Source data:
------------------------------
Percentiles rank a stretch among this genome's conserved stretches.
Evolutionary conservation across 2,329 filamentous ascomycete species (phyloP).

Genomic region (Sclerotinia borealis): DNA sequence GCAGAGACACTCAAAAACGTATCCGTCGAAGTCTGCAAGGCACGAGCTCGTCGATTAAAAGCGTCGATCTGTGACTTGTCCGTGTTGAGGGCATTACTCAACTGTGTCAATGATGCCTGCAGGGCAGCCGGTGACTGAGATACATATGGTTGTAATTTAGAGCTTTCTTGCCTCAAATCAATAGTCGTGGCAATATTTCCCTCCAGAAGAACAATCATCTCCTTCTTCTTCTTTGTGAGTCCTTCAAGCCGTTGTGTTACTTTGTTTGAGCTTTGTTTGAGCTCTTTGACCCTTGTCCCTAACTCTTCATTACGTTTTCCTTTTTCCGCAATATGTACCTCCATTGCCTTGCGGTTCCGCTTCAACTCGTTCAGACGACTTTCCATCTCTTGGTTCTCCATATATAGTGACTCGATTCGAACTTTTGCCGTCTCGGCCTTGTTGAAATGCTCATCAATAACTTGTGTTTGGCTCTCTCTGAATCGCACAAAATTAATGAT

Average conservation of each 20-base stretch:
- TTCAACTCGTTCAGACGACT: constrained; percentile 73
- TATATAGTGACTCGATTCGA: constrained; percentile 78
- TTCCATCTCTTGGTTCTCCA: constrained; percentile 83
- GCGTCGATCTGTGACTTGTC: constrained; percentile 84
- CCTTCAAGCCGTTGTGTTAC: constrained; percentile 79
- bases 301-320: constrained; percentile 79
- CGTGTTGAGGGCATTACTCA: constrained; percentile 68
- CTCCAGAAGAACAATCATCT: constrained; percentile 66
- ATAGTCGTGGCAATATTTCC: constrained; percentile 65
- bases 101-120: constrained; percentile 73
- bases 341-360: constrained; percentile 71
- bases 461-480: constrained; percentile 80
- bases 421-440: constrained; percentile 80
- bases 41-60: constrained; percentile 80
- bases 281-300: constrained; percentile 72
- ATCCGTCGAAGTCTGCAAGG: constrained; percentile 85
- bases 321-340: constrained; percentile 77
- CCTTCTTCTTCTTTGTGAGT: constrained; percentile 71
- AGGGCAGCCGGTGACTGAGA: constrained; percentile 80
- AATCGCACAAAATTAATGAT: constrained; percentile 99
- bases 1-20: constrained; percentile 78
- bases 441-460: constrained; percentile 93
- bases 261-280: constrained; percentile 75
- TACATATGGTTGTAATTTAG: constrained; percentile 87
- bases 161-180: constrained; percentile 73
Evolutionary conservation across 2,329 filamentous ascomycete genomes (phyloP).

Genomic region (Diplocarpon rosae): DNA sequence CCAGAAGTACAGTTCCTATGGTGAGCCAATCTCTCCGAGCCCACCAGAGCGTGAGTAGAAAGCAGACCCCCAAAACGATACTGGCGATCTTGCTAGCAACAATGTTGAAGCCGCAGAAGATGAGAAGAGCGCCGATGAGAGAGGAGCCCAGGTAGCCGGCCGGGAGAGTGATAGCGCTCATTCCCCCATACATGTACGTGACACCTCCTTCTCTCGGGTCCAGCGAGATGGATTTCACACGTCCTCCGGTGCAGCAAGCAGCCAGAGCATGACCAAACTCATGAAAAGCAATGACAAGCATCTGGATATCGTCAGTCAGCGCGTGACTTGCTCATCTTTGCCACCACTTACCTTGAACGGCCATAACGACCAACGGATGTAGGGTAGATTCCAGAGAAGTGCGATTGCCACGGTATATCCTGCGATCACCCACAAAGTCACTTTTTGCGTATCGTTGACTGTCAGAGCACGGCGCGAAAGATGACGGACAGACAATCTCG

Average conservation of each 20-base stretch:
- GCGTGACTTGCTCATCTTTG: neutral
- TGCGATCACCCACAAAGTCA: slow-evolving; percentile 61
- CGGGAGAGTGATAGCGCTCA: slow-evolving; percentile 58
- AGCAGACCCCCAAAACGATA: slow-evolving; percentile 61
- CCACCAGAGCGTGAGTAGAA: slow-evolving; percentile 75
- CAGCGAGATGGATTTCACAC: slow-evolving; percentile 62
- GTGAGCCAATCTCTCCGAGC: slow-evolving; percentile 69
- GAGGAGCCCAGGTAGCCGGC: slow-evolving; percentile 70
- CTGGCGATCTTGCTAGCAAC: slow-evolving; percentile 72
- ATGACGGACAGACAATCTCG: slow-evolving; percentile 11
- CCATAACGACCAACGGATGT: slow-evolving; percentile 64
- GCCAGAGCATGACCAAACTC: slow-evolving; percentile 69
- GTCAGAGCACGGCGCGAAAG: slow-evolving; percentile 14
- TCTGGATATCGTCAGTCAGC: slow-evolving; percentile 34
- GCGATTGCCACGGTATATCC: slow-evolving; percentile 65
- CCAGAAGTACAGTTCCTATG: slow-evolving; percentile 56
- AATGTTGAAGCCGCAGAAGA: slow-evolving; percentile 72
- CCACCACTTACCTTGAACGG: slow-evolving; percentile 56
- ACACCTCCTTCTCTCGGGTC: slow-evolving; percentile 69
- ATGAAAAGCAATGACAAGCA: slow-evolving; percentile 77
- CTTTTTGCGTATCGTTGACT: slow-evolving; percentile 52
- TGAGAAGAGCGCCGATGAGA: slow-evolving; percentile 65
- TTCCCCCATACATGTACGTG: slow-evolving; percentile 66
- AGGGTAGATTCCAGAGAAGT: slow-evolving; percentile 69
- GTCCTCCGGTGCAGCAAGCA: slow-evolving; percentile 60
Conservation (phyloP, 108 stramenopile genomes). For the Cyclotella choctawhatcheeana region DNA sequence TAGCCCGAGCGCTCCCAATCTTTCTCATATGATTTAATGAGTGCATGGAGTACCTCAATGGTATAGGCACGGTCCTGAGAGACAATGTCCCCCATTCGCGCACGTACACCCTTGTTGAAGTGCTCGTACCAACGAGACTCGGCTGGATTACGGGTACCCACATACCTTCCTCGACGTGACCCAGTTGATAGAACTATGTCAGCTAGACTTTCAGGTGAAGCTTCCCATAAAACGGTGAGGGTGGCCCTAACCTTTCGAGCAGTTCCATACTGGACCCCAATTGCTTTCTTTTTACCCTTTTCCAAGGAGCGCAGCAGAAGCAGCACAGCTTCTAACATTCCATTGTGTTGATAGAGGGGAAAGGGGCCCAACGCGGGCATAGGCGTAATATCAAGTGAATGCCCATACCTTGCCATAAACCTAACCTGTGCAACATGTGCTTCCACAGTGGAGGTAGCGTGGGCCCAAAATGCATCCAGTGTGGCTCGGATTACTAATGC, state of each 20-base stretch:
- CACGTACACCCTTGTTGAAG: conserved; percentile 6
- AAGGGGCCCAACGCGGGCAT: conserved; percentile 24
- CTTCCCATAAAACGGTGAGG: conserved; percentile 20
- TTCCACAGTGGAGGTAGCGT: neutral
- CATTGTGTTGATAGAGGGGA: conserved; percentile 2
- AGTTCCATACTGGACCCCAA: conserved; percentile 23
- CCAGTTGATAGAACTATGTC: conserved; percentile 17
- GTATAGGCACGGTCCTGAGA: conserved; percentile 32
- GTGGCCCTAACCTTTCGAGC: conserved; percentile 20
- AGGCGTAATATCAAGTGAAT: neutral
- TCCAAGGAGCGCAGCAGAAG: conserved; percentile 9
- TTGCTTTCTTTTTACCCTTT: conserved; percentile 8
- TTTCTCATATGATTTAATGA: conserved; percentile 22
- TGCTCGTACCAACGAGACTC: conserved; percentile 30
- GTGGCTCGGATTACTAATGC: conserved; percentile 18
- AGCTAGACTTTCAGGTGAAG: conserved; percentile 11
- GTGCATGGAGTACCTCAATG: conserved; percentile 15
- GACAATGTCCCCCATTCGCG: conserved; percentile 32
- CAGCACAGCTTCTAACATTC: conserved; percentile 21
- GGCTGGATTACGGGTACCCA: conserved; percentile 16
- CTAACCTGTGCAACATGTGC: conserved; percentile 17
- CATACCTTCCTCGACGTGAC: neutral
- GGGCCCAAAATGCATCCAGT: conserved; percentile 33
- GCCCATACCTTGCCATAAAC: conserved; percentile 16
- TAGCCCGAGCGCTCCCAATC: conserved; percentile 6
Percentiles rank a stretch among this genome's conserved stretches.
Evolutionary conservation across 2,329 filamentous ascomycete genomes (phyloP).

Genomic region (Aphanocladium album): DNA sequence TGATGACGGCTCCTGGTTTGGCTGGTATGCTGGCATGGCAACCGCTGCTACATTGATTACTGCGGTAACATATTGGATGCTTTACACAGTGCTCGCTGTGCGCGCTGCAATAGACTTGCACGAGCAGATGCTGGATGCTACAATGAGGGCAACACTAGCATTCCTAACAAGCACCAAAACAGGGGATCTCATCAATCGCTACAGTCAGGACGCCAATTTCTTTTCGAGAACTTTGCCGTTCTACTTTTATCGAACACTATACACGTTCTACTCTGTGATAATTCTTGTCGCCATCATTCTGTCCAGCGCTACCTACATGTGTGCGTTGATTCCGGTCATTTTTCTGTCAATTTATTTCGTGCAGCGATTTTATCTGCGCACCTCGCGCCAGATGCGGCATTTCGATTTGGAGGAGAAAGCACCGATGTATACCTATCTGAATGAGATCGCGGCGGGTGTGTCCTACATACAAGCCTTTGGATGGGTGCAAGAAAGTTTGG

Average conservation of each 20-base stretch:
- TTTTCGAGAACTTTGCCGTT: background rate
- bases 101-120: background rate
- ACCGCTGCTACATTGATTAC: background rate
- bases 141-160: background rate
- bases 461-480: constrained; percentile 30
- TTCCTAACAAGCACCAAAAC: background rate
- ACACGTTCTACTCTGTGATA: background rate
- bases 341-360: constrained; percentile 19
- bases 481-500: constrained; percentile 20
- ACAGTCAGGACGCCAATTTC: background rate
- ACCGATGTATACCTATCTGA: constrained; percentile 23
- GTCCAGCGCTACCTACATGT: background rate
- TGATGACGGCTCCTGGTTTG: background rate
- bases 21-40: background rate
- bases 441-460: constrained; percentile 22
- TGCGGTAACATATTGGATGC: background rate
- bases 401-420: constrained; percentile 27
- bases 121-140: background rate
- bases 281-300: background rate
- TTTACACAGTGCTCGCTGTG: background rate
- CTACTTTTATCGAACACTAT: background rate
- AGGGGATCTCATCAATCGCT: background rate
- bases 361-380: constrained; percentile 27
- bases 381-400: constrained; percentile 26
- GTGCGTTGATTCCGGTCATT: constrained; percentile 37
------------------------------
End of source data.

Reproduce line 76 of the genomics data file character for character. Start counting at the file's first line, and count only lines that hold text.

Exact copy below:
- GACAATGTCCCCCATTCGCG: conserved; percentile 32